Henry Glover Place
The Henry Glover Place, located at 348 Malvern Avenue, is a parklet that features musical sculptures, the "Black Broadway" mural, landscaping and seating.
Hot Springs native, Henry B. Glover, also known as Henry Bernard, (May 21,1921 - April 7, 1991), a graduate of Langston High, attended Alabama Agricultural and Mechanical College on a music scholarship where he received his bachelor's degree 1943. Glover went on to Wayne State University, where he later, in early ‘44, dropped out to join the Buddy Johnson big band as a trumpeter. In ‘45, he worked with the Tiny Bradshaw and Lucky Millinders bands. It was through working for Millinder’s band as an arranger and musician, Glover met Syd Nathan, founder of King Records. Nathan was so impressed by Glover’s understanding of the music industry, he hired him in ‘47 for the King Records’ subsidiary Queen Records Artists and Repertoire division (A & R) as the director to search for talent and oversee the artistic development of recording artists and songwriters.
A large part of his musical legacy was working for King Records, based out of Cincinnati. He even headed up a King Records' office in New York in the ‘50's. During this time, he was one of the most influential recording executives (one of the first truly successful Black executives in the music business) of the time; he supervised blues, rhythm-and-blues and country recordings and even cross-fertilizing rhythm-and-blues and country repertories.
Of the genre mixing that occurred organically at King Records, Glover said:
“We were the first to do that…King worked with white country singers as well as black R & B artists, it seemed a natural thing to cross boundaries. We weren’t afraid of intermarriages” (King Studios Mobile Exhibits Collections). [theclio.com/entry/102323]
He was a man of many skills; at various times, he was a producer, talent scout, A&R representative, physically helped build King’s first recording studio, songwriter, engineer, trumpeter and even label owner. Through his long career and his major role in the King Records, he helped form King Records into one of the biggest and best independent labels of its time.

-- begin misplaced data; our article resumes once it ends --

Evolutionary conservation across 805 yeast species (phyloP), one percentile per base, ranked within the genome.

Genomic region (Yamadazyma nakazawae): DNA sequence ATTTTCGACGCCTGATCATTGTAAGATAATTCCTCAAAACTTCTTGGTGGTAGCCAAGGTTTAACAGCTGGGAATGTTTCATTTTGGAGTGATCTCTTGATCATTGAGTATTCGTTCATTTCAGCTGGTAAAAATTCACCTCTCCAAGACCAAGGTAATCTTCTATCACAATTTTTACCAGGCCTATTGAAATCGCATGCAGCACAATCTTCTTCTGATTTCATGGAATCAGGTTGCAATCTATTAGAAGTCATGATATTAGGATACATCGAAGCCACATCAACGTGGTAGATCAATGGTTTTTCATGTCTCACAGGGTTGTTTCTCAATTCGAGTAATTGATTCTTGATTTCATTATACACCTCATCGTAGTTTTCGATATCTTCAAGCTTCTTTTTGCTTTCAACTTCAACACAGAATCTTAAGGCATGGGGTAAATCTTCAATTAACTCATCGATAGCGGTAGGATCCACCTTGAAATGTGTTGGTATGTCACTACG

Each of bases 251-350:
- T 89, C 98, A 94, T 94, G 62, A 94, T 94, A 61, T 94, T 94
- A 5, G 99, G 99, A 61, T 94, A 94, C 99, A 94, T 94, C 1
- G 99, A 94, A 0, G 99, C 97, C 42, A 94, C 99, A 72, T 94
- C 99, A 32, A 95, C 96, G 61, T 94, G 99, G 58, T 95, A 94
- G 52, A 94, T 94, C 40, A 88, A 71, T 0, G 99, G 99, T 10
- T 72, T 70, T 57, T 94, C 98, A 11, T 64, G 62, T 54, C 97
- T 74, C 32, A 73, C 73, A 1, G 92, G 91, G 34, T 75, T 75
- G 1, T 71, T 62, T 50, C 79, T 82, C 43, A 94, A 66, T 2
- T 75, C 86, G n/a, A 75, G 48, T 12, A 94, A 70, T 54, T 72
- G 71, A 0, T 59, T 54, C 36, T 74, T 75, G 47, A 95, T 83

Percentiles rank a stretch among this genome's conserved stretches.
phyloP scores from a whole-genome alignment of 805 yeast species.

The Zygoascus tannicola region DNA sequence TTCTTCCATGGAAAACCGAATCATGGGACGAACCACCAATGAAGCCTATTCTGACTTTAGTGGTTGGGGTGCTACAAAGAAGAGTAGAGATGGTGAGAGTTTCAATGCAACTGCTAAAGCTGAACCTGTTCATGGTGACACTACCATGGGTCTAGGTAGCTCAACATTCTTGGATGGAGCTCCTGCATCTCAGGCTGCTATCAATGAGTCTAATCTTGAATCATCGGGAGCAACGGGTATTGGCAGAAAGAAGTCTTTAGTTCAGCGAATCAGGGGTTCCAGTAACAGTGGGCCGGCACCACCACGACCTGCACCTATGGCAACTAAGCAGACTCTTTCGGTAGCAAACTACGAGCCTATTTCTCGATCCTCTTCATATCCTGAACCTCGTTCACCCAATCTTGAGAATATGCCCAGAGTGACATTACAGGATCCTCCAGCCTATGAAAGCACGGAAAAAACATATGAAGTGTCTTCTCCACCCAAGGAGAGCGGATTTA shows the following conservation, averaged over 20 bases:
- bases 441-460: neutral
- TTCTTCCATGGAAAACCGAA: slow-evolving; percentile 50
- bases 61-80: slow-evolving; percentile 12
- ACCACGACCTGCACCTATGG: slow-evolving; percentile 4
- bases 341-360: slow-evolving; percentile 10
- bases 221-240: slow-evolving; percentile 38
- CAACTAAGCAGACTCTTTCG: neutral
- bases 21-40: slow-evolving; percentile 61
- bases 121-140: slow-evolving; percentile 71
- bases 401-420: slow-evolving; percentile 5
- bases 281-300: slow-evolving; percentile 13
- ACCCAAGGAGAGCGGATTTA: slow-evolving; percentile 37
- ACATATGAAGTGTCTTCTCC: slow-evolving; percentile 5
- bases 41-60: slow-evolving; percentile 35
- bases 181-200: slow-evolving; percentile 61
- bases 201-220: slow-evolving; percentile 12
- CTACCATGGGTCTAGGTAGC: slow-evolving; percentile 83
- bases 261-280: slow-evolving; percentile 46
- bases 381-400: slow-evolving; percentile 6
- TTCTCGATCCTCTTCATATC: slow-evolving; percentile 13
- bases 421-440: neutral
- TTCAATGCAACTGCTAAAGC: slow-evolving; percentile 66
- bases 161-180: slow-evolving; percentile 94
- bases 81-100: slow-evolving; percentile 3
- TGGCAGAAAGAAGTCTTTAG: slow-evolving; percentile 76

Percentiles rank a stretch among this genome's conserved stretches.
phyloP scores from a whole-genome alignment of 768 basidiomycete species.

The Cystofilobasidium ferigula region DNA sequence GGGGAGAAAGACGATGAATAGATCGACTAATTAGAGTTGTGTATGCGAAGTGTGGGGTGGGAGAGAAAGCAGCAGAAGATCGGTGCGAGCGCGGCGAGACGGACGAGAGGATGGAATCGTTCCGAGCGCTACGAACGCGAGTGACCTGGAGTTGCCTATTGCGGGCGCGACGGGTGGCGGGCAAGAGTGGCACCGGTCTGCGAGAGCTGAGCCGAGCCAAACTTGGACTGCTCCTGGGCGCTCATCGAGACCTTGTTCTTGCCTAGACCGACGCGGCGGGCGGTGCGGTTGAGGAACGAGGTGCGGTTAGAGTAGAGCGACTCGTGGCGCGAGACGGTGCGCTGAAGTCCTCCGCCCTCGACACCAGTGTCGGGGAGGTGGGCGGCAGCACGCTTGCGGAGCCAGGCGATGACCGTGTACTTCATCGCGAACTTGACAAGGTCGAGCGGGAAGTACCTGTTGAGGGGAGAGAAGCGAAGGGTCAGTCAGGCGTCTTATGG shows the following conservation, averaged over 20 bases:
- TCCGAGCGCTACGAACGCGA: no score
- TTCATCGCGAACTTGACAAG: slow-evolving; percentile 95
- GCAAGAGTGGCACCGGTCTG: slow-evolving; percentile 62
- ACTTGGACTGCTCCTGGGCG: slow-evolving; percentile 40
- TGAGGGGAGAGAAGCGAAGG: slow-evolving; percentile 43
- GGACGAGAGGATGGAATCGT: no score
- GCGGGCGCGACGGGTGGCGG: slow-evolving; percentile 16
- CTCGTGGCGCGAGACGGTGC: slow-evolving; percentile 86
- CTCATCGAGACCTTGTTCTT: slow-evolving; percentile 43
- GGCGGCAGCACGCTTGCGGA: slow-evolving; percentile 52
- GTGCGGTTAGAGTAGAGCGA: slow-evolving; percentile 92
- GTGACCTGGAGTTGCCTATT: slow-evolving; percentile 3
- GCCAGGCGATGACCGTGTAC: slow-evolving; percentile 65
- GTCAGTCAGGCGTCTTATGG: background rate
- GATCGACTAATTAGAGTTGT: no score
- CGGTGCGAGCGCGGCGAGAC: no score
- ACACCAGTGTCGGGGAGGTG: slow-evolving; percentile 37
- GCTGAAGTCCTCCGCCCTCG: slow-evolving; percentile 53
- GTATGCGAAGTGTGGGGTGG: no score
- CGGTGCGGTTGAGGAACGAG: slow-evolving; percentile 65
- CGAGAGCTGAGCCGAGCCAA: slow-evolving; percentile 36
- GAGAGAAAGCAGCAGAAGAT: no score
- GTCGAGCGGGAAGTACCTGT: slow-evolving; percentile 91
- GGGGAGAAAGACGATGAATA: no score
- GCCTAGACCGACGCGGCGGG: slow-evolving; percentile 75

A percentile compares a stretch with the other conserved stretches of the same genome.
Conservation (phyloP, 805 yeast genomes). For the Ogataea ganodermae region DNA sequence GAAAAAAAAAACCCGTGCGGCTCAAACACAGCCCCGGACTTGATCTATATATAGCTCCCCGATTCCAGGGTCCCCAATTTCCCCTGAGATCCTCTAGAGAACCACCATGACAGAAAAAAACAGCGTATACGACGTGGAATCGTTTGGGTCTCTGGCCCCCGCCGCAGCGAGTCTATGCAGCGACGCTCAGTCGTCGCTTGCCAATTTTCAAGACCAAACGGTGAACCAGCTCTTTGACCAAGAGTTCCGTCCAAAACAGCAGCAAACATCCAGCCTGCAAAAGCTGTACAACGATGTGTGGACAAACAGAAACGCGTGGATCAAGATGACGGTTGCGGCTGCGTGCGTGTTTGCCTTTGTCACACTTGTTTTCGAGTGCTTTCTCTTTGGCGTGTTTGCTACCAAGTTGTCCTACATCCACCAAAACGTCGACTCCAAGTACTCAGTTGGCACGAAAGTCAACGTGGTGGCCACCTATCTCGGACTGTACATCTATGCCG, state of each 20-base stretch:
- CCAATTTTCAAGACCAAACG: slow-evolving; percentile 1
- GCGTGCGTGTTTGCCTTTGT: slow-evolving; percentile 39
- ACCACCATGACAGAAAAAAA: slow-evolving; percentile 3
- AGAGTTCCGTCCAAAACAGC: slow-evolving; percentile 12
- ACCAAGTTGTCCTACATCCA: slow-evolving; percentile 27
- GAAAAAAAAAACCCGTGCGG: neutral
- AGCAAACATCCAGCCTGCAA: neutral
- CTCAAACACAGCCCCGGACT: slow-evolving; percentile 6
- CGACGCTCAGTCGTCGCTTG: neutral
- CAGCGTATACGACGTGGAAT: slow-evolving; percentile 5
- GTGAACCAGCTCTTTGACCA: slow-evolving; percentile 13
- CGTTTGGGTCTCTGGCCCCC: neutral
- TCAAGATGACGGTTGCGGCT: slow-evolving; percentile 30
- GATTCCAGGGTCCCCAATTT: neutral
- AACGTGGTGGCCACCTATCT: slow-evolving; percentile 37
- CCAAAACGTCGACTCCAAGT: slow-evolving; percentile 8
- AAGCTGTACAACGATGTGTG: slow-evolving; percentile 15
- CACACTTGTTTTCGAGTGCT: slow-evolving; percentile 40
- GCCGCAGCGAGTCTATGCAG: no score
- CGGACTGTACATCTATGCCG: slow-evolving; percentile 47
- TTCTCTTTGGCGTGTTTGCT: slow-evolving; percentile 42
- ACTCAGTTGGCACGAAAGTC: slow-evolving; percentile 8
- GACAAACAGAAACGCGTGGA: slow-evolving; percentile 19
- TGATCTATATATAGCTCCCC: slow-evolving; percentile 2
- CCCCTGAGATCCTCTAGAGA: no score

In ‘59, he moved to Roulette Records’ subsidiary Gee Records, where he was the head for A & R. In the early ‘60’s, Glover and Joey Dee wrote a huge hit called “Peppermint Twist.” During the early ‘60’s, he also set up his own label, Glover Records, for a brief time, which produced a handful of hits.
Glover returned to King Records in ‘63, where he soon served as the head of the label after Nathan’s death in ’68. A few months later, King Records was eventually taken over by Hal Neely’s Starday Records, which was restarted as Starday-King Records. In ’75, the Band drummer Levon Helm and Glover co-founded the label, RCO Productions.
Glover died of a heart attack at 69 years old in St. Albans, Queens, New York.
Throughout his career, Glover produced for…
- Aretha Franklin
- Bull Moose Jackson
- Champion Jack Dupree
- The Delmore Brothers
- Dinah Washington
- Cowboy Copas
- Ella Fitzgerald
- Freddie King
- Grandpa Jones
- The Hawks (later known as the Band)
- Hawkshaw Hawkins
- James Brown
- John Lee Hooker
- Little Willie John, which includes his biggest hit, “Fever” in ‘56
- Lonnie Johnson
- The Merseybeats
- Moon Mullican
- Muddy Waters, whose album, The Woodstock Album, received a Grammy
- Paul Butterfield
- Ray Charles
- The Ramones
- Rosemary Clooney
- Roy Brown
- Sam and Dave
- Sarah Vaughan
- Sonny Stitt
- Wynonie Harris
- The York Brothers
- The Zombies
Through his work with the Delmore Brothers, he could be known as the first Black producer in country music history.
Thirty-nine of Glover’s written/produced songs appeared on the Billboard R & B chart.
Some of his songs include:
- “Drown in My Own Tears" which was originally recorded by Sonny Thompson and Lula Reed in ’52 and re-recorded by Ray Charles in ’56
- “The Breadline” which was recorded by Paul Butterfield in ‘76
- “Day to Day” which was recorded by Paul Butterfield in ‘76
- “Watch ‘Em Tell a Lie” which was recorded by Paul Butterfield in ‘76
- “California Sun” which was recorded by Joe Jones in ’60 and made a hit by The Rivieras in ‘64
- “Cherry Wine” which was recorded by Little Esther in ‘53
Some of his co-wrote songs include:
- "Annie Had a Baby," with Lois Mann and recorded by The Midnighters ‘54
- “Blues Stay Away from Me” with the Delmore Brothers and Wayne Raney which was recorded by The Delmore Brothers ‘49
- “I Love You, Yes I Do” with Sally Nix which was recorded by Bull Moose Jackson in ‘47
- “I’ll Sail My Ship Alone” with Moon Mullican, Lois Mann and Henry Thurston in ‘50
- “Let the Little Girl Dance” with Carl Spencer which was recorded by Billy Bland ‘60
- "Peppermint Twist" with Joey Dee and recorded by Joey Dee and The Starliters in ‘61
- “Seven Nights to Rock” with Buck Trail, Louis Innis and recorded by Moon Mullican in ‘56
- “You can Run but You Can’t Hide” with Paul Butterfield and recorded by Freddie King ‘75
In 1986, he was honored by the National Academy of Recording Arts and Sciences, which placed him on its Honor Roll of A & R Producers.
In 2013, he was inducted into the Blues Hall of Fame.
In 2018, Glover was recognized with a Lifetime Achievement Award by the King Records 75th Anniversary.
In 2021, he was inducted into the Arkansas Walk of Fame.
To see the park dedication, visit https://flic.kr/s/aHsmVJ6Cyi
To see the park dedication video, visit https://youtu.be/OayxgrDUfYM